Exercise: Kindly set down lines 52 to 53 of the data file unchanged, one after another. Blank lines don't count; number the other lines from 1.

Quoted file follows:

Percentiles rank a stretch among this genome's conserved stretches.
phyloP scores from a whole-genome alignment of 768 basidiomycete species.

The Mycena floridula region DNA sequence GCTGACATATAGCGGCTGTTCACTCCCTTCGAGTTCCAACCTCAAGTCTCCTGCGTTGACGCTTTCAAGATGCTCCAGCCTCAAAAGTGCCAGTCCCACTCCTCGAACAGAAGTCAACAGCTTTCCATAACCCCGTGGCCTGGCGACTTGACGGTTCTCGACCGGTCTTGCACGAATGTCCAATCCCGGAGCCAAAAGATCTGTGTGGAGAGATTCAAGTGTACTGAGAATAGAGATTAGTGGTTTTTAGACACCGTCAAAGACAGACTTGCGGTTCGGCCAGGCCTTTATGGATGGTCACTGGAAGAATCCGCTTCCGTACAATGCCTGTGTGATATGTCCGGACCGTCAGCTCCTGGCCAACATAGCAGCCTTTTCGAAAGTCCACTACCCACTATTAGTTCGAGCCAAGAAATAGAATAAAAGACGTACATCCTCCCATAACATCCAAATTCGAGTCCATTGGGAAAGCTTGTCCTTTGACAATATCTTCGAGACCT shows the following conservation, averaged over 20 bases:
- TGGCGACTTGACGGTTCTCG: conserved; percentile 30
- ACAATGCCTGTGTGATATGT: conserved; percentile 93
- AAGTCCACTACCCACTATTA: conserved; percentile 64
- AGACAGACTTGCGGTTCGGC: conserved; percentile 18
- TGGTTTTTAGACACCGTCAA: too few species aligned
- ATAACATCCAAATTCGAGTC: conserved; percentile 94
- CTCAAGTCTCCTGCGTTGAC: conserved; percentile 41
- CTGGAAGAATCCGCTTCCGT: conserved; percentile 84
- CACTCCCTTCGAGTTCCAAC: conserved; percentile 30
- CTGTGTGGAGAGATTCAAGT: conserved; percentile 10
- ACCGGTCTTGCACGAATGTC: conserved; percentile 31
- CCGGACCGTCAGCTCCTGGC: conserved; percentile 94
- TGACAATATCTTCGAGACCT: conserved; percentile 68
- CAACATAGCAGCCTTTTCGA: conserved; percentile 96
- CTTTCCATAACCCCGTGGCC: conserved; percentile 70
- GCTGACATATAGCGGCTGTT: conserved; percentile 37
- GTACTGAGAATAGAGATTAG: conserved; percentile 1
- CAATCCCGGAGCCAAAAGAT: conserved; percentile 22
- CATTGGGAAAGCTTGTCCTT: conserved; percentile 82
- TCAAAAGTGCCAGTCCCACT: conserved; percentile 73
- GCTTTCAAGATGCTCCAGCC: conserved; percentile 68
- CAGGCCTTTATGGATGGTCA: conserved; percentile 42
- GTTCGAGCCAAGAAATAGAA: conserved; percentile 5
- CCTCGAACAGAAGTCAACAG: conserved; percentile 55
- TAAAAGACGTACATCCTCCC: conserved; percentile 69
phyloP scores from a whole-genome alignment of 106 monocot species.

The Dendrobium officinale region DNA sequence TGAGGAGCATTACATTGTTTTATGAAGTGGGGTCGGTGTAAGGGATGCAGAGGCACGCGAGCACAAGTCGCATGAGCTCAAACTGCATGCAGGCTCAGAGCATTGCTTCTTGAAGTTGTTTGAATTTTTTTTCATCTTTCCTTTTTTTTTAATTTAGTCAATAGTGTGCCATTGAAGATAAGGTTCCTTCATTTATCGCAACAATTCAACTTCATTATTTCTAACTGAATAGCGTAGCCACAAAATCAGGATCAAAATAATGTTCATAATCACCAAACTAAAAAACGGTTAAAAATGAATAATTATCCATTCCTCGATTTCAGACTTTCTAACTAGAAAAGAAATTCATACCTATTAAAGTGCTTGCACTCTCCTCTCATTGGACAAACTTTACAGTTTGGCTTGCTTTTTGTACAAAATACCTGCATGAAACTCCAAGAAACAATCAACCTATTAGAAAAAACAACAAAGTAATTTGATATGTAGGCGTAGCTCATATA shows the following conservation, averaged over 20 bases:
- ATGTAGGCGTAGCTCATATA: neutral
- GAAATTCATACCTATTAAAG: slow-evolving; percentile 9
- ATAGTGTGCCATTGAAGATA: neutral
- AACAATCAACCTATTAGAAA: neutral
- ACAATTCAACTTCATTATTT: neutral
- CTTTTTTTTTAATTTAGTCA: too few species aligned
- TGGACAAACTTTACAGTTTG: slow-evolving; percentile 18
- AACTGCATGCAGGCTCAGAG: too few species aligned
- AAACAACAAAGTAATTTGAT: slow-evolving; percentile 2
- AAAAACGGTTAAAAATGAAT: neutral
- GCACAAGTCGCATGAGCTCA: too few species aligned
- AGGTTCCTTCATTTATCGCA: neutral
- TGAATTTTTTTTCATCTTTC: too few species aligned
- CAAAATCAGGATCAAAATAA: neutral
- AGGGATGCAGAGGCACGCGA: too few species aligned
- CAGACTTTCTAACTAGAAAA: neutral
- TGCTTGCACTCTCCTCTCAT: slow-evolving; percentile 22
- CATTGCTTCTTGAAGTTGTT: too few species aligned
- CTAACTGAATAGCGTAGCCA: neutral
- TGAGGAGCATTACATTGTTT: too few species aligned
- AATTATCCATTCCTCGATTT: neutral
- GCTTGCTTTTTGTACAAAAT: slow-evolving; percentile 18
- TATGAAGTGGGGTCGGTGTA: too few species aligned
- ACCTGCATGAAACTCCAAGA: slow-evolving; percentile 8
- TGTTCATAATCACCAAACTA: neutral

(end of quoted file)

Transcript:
- GCTTGCTTTTTGTACAAAAT: slow-evolving; percentile 18
- TATGAAGTGGGGTCGGTGTA: too few species aligned